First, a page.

Wednesday Night in February!
This Black History Month, The DuSable
Museum of African American History will partner with Trinity United Church of
Christ to bring you a very special program!
The DuSable Museum
and the Illinois Amistad Commission present: MAAFA or the African Holocaust is a
term used to describe the history and on-going effects of atrocities inflicted
on African people. The MAAFA includes the Arab and Atlantic slave trades, and
continued through other forms of oppression to the present day. On Wednesdays
and Sundays in February 2014, The DuSable Museum of African American History
will partner with Trinity United Church of Christ to present this very special
programming. RSVPs Below!
Wednesday, February 19, 6:30 PMMAAFA: New Orleans (RSVP!)
Louisiana documentaries on the land, people and culture - a discussion with
Jihad Muhammad and filmmaker Masequa Myers
February 26, 6:30 PMMAAFA: Chicago (RSVP!)
– Panel Discussion with
Rev Moss, Dr. Adams, Professor Chris Reed
the Spirit of MAAFA: Journey of Remembrance!
Sunday Services at Trinity
United Church of Christ
400 West 95th Street Chicago, Illinois
In the pre-Civil
War United States, Solomon Northup, a free black man from upstate New York, is
abducted and sold into slavery. During Solomon’s 12 years of forced enslavement
he faces cruelty at the hands of a malevolent slave owner, as well as unexpected
kindnesses; Solomon struggles not only to stay alive, but to retain his dignity.
Join us as we dissect Solomon’s harrowing true story from enslavement to
freedom.The Film is rated R. Children under the age of 17 must be accompanied by
an adult. Purchase Tickets Today!
For More information call
773 947-0600 EXT 255 DATE:
Thursday, February 20, 2014;
6:30pm – 9:00pm; COST:
for this very special event! Get Tickets Today!
Presented by Power92,
Soul106.3 and Rejoice102!
recording artist, actress and spokesperson is coming to The DuSable Museum. She
made her film debut in Dreamgirls (2006), which won her an Academy Award for
Best Supporting Actress, a Golden Globe Award, a BAFTA Award, an NAACP Image
Award and a Screen Actors Guild Award. She won a Grammy Award for her eponymous
debut album, Jennifer Hudson, which was released in 2008 on Arista Records and
was certified gold by the RIAA for selling over 800,000 copies in the US; with
sales exceeding 1 million copies worldwide. Her second album, I Remember Me, was
released in March 2011, and reached number two on the Billboard 200, selling
165,000 copies in its first week of release. The album was certified gold by the
RIAA, for shipping over 500,000 copies in the US. She has performed at the Super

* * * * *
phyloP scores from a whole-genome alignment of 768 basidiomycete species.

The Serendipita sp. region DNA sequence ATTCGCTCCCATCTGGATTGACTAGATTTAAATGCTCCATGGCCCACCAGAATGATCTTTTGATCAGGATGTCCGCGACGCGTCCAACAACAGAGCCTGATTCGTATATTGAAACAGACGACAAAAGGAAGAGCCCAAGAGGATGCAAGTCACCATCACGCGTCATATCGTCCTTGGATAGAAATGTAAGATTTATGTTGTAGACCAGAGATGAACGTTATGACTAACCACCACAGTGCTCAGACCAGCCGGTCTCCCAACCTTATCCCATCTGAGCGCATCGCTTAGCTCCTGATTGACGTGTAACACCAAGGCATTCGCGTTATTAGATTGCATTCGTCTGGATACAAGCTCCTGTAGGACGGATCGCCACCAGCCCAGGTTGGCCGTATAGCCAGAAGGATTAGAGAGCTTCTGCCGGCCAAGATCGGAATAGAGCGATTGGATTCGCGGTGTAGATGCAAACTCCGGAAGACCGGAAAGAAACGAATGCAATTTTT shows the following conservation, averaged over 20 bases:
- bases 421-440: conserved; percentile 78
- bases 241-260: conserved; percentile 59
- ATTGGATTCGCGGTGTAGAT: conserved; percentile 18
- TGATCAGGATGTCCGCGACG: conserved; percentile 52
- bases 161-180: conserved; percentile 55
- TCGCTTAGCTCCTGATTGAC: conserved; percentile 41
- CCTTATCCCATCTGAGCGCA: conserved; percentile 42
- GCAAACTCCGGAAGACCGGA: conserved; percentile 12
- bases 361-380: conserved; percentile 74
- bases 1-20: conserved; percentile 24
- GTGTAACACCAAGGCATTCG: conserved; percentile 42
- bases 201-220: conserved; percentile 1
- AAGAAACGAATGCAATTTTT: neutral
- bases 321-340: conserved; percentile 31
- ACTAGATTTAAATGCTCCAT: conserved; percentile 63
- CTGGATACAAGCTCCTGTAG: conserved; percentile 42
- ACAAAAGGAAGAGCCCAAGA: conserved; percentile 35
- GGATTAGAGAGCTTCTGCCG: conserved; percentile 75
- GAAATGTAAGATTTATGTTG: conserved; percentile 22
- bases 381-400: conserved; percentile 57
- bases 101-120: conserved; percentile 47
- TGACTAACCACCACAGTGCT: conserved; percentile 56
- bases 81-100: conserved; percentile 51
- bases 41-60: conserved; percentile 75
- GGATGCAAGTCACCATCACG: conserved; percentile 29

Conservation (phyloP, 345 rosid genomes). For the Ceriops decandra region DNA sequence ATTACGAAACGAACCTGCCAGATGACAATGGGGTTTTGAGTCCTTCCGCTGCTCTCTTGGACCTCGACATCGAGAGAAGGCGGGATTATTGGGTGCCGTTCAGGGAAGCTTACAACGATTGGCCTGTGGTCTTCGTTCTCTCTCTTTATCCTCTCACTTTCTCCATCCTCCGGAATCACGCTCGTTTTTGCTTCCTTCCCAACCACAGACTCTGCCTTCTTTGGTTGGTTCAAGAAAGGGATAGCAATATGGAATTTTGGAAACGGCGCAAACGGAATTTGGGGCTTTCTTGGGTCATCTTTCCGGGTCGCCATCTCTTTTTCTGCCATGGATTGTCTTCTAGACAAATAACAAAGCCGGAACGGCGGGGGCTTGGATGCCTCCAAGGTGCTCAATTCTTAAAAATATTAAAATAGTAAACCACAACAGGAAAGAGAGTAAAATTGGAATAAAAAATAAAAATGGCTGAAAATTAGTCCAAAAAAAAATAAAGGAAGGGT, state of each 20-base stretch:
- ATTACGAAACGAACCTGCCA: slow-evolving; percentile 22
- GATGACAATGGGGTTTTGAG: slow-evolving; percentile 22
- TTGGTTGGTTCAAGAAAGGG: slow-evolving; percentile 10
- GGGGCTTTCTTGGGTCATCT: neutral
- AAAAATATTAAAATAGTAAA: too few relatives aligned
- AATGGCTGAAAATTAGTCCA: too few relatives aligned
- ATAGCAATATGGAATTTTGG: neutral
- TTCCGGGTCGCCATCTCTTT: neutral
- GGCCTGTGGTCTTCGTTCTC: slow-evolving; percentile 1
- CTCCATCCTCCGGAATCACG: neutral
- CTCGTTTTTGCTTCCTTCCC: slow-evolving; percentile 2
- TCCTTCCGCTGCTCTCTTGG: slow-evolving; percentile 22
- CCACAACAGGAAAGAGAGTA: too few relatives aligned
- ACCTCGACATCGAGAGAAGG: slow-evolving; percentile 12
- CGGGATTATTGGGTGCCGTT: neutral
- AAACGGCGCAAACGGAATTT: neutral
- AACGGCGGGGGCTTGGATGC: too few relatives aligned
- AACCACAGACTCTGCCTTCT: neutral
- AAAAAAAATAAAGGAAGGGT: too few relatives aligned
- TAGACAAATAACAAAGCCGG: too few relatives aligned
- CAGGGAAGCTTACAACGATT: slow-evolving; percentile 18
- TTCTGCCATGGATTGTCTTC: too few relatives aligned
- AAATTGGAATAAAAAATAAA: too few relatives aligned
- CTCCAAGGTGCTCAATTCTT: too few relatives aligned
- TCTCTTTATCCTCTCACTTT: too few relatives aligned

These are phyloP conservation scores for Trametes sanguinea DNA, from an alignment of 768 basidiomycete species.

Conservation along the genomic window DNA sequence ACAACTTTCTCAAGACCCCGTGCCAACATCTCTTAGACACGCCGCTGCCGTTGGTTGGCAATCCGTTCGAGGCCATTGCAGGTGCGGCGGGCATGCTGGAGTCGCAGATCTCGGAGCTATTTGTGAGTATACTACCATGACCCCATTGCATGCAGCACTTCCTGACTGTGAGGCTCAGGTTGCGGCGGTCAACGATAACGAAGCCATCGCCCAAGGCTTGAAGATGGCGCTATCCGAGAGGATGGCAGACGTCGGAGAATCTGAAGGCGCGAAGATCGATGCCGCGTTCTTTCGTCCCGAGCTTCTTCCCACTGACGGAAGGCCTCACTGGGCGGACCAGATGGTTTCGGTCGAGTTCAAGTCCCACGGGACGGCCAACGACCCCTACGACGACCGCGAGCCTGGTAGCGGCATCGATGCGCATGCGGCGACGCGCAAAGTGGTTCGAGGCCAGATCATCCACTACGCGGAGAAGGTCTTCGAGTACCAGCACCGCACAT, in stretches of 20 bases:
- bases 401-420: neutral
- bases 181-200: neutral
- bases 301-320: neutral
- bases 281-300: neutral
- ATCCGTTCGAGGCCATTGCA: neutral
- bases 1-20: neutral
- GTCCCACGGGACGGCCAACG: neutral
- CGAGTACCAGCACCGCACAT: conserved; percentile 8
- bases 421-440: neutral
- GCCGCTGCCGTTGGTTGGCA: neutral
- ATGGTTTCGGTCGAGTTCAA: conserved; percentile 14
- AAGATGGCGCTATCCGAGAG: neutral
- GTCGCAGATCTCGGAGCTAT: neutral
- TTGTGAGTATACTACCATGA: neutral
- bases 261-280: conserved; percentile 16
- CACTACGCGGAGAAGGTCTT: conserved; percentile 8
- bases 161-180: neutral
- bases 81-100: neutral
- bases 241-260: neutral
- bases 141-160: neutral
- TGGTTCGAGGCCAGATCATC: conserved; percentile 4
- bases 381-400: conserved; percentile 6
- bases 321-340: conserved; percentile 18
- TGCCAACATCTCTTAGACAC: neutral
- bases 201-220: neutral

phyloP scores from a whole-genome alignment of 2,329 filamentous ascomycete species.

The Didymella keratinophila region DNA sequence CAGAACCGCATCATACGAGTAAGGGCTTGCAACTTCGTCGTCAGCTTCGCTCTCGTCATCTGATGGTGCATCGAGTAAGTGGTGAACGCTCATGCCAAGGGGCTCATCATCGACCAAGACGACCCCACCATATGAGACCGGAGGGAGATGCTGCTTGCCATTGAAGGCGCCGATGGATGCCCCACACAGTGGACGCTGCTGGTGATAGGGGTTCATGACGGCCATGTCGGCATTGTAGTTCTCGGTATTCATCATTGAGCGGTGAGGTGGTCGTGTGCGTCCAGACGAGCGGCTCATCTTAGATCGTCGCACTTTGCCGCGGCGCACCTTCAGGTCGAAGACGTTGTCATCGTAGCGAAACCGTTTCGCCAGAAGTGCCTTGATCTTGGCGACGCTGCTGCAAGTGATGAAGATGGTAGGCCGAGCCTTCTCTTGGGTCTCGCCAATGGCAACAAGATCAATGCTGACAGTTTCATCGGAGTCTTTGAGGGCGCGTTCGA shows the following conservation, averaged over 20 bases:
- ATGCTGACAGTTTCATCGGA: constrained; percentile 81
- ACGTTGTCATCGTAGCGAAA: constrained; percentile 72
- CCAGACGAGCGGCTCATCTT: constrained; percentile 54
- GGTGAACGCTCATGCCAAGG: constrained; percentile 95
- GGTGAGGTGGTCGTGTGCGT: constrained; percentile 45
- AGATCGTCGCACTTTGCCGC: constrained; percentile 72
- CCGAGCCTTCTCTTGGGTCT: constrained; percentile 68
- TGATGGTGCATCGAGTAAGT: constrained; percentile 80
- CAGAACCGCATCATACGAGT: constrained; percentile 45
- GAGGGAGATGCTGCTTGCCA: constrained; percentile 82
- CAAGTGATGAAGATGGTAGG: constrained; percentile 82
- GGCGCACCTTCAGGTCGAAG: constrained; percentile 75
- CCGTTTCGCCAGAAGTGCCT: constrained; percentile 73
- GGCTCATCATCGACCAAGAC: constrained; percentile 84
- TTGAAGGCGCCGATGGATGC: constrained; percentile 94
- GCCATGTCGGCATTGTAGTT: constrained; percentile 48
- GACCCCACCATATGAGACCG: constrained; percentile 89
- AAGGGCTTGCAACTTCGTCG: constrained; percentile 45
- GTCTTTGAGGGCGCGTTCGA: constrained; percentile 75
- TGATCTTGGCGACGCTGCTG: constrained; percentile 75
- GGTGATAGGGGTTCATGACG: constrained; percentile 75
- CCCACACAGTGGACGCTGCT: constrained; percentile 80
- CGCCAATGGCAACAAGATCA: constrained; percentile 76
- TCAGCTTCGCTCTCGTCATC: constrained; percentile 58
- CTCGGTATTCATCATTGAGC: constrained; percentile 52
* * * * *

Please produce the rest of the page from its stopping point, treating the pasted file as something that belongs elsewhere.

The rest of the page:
Bowl XLIII, the Grammy Awards,American Idol, and The Oprah Winfrey Show. She
also performed at the White House at the "Celebration of Music from the Civil
Rights Movement" event. In addition to her astronomical album sales, she has
received a star on the Hollywood Walk of Fame. Join us as we celebrate Black
History Month with Jennifer Hudson!
The seminal 1954
Brown vs. the Board of Education ruling suggested that African American’s would
finally be able to utilize the resources of public education as a pathway
towards equity and upward mobility. Unfortunately, 60 years later this promise
has never fully materialized.The DuSable Museum and the Illinois Amistad
Commission will host a series of public lectures examining America’s history of
educating people of color, and what needs to happen to assure greater equity and
student achievement in the future. Panelists include:
* Williams C.
Ayers – University of Illinois at Chicago
* Ronald Bailey – University of
Illinois at Urbana- Champaign
* F. Erik Brooks – Western Illinois University
* Josef Ben Levi – Northeastern Illinois University
* Therese Quinn –
University of Illinois at Chicago
* David Omotoso Stovall – University of
Illinois at Chicago
* Asantewaa Oppong Wadie - Aba Educational Consultants
* Dr. Chandra Gill
Saturday, February 22, 2014; TIME: 1:00pm – 3:00pm;
COST: Admission: FREE
The DuSable Museum
of African American History and the Illinois Amistad Commission are pleased to
present “Suite DuSable: A Vision of Faith,” by world renowned composer, Renée
Baker. This symphonic poem presented in collaboration with Chicago Modern
Orchestra Project and AACM, is a tribute to Jean Baptiste Pointe DuSable, the
founder of Chicago. This piece is a celebration of Jean Baptiste Point DuSable’s
visionary journey, tracing in sound the water routes traveled and choice
encounters by Chicago’s first settler from his home in Haiti in the Atlantic
Ocean through various waterways leading to the Great
Lakes.DATE: Friday, February 28, 2014; TIME: